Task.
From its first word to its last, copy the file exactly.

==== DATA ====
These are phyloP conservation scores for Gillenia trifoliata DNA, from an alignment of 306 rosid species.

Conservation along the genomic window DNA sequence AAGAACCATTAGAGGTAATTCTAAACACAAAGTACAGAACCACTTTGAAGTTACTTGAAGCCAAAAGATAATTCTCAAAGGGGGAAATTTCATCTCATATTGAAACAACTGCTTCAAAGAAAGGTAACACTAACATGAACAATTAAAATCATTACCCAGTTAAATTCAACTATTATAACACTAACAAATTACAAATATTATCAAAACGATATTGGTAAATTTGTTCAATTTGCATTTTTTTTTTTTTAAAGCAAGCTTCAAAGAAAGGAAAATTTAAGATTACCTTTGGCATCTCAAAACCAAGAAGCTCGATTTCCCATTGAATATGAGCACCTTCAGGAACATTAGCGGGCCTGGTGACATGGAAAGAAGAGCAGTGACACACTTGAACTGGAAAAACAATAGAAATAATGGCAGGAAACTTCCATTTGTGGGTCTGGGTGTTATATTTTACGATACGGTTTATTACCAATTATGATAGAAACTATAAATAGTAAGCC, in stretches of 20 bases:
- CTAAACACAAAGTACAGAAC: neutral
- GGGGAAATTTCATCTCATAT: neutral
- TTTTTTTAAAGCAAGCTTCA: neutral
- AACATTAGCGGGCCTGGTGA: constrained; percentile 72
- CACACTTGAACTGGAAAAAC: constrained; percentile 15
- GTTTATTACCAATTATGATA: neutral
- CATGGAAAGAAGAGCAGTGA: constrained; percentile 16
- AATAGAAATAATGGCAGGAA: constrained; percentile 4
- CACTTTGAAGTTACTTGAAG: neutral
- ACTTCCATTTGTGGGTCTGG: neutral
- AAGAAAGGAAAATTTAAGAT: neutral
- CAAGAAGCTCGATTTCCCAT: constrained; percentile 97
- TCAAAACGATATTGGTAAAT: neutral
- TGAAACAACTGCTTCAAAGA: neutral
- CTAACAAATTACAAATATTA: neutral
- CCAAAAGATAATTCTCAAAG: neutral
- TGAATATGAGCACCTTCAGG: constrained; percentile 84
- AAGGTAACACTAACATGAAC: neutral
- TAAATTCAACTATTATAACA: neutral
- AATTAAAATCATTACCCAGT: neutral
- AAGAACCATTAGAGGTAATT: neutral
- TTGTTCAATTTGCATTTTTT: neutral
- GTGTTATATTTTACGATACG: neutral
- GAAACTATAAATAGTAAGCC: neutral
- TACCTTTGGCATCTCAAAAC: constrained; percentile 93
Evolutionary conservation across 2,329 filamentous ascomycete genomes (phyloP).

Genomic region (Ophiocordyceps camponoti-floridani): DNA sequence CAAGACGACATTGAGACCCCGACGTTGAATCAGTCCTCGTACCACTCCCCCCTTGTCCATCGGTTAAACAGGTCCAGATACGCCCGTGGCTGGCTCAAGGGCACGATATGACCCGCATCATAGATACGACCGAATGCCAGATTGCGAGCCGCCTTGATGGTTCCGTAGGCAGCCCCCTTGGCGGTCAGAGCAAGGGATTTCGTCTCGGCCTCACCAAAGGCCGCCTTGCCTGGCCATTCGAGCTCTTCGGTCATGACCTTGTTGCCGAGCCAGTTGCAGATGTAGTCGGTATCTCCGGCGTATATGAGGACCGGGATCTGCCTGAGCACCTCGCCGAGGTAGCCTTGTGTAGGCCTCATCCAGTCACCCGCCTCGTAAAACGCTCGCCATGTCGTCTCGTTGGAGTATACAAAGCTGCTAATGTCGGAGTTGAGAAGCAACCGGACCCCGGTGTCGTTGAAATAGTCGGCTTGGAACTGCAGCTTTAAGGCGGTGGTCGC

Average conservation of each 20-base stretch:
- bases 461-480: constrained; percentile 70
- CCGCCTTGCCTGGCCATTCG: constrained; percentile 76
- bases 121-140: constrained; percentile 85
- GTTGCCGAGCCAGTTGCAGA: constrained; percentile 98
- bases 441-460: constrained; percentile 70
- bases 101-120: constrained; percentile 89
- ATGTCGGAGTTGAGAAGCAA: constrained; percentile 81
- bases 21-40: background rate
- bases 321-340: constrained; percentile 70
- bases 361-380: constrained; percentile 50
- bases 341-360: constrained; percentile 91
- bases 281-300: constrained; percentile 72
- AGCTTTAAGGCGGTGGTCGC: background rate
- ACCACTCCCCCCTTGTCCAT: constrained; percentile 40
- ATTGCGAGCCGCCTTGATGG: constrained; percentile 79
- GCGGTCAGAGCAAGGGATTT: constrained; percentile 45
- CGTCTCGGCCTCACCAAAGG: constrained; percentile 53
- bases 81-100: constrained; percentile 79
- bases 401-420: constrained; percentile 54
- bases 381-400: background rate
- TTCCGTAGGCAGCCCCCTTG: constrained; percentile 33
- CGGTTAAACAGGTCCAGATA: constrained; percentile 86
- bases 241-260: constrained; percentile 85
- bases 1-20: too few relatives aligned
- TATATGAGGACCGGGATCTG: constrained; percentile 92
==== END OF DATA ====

These are phyloP conservation scores for Gillenia trifoliata DNA, from an alignment of 306 rosid species.

Conservation along the genomic window DNA sequence AAGAACCATTAGAGGTAATTCTAAACACAAAGTACAGAACCACTTTGAAGTTACTTGAAGCCAAAAGATAATTCTCAAAGGGGGAAATTTCATCTCATATTGAAACAACTGCTTCAAAGAAAGGTAACACTAACATGAACAATTAAAATCATTACCCAGTTAAATTCAACTATTATAACACTAACAAATTACAAATATTATCAAAACGATATTGGTAAATTTGTTCAATTTGCATTTTTTTTTTTTTAAAGCAAGCTTCAAAGAAAGGAAAATTTAAGATTACCTTTGGCATCTCAAAACCAAGAAGCTCGATTTCCCATTGAATATGAGCACCTTCAGGAACATTAGCGGGCCTGGTGACATGGAAAGAAGAGCAGTGACACACTTGAACTGGAAAAACAATAGAAATAATGGCAGGAAACTTCCATTTGTGGGTCTGGGTGTTATATTTTACGATACGGTTTATTACCAATTATGATAGAAACTATAAATAGTAAGCC, in stretches of 20 bases:
- CTAAACACAAAGTACAGAAC: neutral
- GGGGAAATTTCATCTCATAT: neutral
- TTTTTTTAAAGCAAGCTTCA: neutral
- AACATTAGCGGGCCTGGTGA: constrained; percentile 72
- CACACTTGAACTGGAAAAAC: constrained; percentile 15
- GTTTATTACCAATTATGATA: neutral
- CATGGAAAGAAGAGCAGTGA: constrained; percentile 16
- AATAGAAATAATGGCAGGAA: constrained; percentile 4
- CACTTTGAAGTTACTTGAAG: neutral
- ACTTCCATTTGTGGGTCTGG: neutral
- AAGAAAGGAAAATTTAAGAT: neutral
- CAAGAAGCTCGATTTCCCAT: constrained; percentile 97
- TCAAAACGATATTGGTAAAT: neutral
- TGAAACAACTGCTTCAAAGA: neutral
- CTAACAAATTACAAATATTA: neutral
- CCAAAAGATAATTCTCAAAG: neutral
- TGAATATGAGCACCTTCAGG: constrained; percentile 84
- AAGGTAACACTAACATGAAC: neutral
- TAAATTCAACTATTATAACA: neutral
- AATTAAAATCATTACCCAGT: neutral
- AAGAACCATTAGAGGTAATT: neutral
- TTGTTCAATTTGCATTTTTT: neutral
- GTGTTATATTTTACGATACG: neutral
- GAAACTATAAATAGTAAGCC: neutral
- TACCTTTGGCATCTCAAAAC: constrained; percentile 93
Evolutionary conservation across 2,329 filamentous ascomycete genomes (phyloP).

Genomic region (Ophiocordyceps camponoti-floridani): DNA sequence CAAGACGACATTGAGACCCCGACGTTGAATCAGTCCTCGTACCACTCCCCCCTTGTCCATCGGTTAAACAGGTCCAGATACGCCCGTGGCTGGCTCAAGGGCACGATATGACCCGCATCATAGATACGACCGAATGCCAGATTGCGAGCCGCCTTGATGGTTCCGTAGGCAGCCCCCTTGGCGGTCAGAGCAAGGGATTTCGTCTCGGCCTCACCAAAGGCCGCCTTGCCTGGCCATTCGAGCTCTTCGGTCATGACCTTGTTGCCGAGCCAGTTGCAGATGTAGTCGGTATCTCCGGCGTATATGAGGACCGGGATCTGCCTGAGCACCTCGCCGAGGTAGCCTTGTGTAGGCCTCATCCAGTCACCCGCCTCGTAAAACGCTCGCCATGTCGTCTCGTTGGAGTATACAAAGCTGCTAATGTCGGAGTTGAGAAGCAACCGGACCCCGGTGTCGTTGAAATAGTCGGCTTGGAACTGCAGCTTTAAGGCGGTGGTCGC

Average conservation of each 20-base stretch:
- bases 461-480: constrained; percentile 70
- CCGCCTTGCCTGGCCATTCG: constrained; percentile 76
- bases 121-140: constrained; percentile 85
- GTTGCCGAGCCAGTTGCAGA: constrained; percentile 98
- bases 441-460: constrained; percentile 70
- bases 101-120: constrained; percentile 89
- ATGTCGGAGTTGAGAAGCAA: constrained; percentile 81
- bases 21-40: background rate
- bases 321-340: constrained; percentile 70
- bases 361-380: constrained; percentile 50
- bases 341-360: constrained; percentile 91
- bases 281-300: constrained; percentile 72
- AGCTTTAAGGCGGTGGTCGC: background rate
- ACCACTCCCCCCTTGTCCAT: constrained; percentile 40
- ATTGCGAGCCGCCTTGATGG: constrained; percentile 79
- GCGGTCAGAGCAAGGGATTT: constrained; percentile 45
- CGTCTCGGCCTCACCAAAGG: constrained; percentile 53
- bases 81-100: constrained; percentile 79
- bases 401-420: constrained; percentile 54
- bases 381-400: background rate
- TTCCGTAGGCAGCCCCCTTG: constrained; percentile 33
- CGGTTAAACAGGTCCAGATA: constrained; percentile 86
- bases 241-260: constrained; percentile 85
- bases 1-20: too few relatives aligned
- TATATGAGGACCGGGATCTG: constrained; percentile 92